What is antifreeze?

Before learning the importance of antifreeze, it’s important to understand what it is. Antifreeze is a form of glycol that is added to water to create what is commonly referred to as coolant.  This half-and-half mixture of antifreeze and water serves a variety of important functions when it comes to keeping your vehicle operating smoothly. The glycol component is typically comprised of either ethylene glycol or propylene glycol.  

The difference between these two types of antifreeze is less in terms of how they function and more in terms of safety. Propylene glycol is a newer alternative that is significantly less toxic. This is an important improvement since ethylene glycol has been notoriously known for tempting animals and small children with its sweet scent and flavor despite its highly toxic - and even deadly - nature.

Why is antifreeze important?

Antifreeze is critical because it keeps engine temperatures from rising too high or dropping too low - no matter how hot or cold weather or operating conditions might be. The active ingredients in antifreeze (and therefore coolant) help reduce the freezing point of water and increase the boiling point of water to keep your fluids from turning to ice or boiling within your engine system.  

If you fail to maintain your coolant, you could quickly be looking at damaging expensive vehicle components like your: water pump, radiator, cylinder head, connector rods, head gasket, and more.  Because of this, antifreeze might be considered the most important fluid in your vehicle, so it’s important to keep up on your antifreeze maintenance.

How often should I change my antifreeze?

Checking your owner’s manual is the best way to know how frequently your antifreeze should be changed since it depends on the vehicle more often than not. Some models recommend every 3 years while others might not recommend it for up to 5 years or more.  There are also different recommendations in terms of mileage for different makes and models. Paying attention to both the year and mileage limits - especially if you drive a significant amount of miles in a year’s time, is the safest route to go. Your owner’s manual is also important for knowing exactly what kind of coolant your vehicle needs when it does come time to change your coolant.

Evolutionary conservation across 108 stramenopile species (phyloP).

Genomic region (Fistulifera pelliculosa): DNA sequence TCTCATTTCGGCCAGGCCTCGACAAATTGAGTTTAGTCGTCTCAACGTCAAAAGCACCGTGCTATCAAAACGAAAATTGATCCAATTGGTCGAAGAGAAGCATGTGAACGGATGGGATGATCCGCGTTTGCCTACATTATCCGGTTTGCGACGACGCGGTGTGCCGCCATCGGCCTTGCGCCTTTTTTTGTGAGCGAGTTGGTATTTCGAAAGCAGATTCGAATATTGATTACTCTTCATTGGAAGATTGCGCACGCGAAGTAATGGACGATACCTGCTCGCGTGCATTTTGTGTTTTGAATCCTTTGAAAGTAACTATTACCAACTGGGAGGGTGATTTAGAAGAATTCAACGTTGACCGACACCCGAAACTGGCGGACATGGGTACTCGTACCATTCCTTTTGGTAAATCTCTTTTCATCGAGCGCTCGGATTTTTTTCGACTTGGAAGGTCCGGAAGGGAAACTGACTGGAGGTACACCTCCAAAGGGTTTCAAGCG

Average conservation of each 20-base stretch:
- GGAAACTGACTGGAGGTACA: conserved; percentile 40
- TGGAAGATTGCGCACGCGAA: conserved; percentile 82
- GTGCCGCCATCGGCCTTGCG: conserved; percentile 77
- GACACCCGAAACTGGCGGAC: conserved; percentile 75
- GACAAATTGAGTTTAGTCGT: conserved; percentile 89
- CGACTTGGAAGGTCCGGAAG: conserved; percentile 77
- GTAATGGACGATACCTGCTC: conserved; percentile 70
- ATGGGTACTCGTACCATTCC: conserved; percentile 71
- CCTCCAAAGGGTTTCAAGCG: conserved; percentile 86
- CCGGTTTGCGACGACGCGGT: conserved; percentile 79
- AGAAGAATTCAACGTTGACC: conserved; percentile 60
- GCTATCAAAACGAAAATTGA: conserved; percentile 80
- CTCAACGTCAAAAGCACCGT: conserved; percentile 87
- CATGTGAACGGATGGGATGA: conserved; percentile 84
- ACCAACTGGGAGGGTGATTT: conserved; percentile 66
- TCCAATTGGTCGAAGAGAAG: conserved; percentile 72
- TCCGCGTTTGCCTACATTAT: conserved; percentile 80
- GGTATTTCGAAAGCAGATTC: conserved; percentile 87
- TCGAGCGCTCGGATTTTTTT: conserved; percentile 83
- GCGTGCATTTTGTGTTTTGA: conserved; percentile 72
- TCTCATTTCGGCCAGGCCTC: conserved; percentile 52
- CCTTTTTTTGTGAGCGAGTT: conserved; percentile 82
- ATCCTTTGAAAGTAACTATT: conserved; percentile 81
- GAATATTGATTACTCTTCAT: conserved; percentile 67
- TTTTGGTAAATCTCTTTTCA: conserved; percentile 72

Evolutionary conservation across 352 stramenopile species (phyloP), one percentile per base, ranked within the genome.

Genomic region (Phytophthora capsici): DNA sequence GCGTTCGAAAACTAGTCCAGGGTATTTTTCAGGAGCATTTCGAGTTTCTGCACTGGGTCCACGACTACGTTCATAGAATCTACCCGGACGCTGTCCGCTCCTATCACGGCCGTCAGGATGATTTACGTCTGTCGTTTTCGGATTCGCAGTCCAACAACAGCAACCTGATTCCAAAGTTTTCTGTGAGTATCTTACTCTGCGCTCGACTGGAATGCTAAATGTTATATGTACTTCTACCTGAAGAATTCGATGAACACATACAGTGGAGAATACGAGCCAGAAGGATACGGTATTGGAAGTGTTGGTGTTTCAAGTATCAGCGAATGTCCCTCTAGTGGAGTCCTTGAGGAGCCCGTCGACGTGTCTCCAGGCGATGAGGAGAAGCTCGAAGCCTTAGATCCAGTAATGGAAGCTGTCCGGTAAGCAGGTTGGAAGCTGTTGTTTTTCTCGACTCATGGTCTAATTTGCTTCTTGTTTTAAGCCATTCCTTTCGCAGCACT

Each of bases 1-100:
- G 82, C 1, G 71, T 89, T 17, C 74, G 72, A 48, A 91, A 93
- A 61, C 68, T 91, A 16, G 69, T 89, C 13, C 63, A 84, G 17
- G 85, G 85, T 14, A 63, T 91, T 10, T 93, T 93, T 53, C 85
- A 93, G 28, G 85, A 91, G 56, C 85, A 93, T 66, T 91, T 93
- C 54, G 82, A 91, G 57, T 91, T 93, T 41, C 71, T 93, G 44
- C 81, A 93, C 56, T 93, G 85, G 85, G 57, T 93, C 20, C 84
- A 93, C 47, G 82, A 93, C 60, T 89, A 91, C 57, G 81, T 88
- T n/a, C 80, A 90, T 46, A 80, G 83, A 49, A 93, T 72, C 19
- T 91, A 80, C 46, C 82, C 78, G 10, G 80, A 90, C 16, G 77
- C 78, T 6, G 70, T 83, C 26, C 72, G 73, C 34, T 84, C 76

How do I dispose of my old antifreeze?

Used antifreeze contains heavy metals that must be disposed of with care. Having your antifreeze changed by an automotive repair shop is the easiest way to ensure your used antifreeze gets disposed of safely, but if you choose to change your antifreeze yourself there are still a variety of options available to you. 

Your state’s Department of Waste Management website will list collection centers where you can recycle or dispose of antifreeze. You can also contact local automotive repair centers for advice on how to dispose of hazardous chemicals like antifreeze in an appropriate manner.  The important thing is that you do your due diligence to make sure it ends up in the appropriate place and not down the drain or in your local storm sewer.

Indiana Solid Waste Management District and Household Waste Programs


Now that you understand the importance of antifreeze and coolant products, contact us for more information on high-quality coolant products to keep your personal vehicle or commercial fleet running smoothly.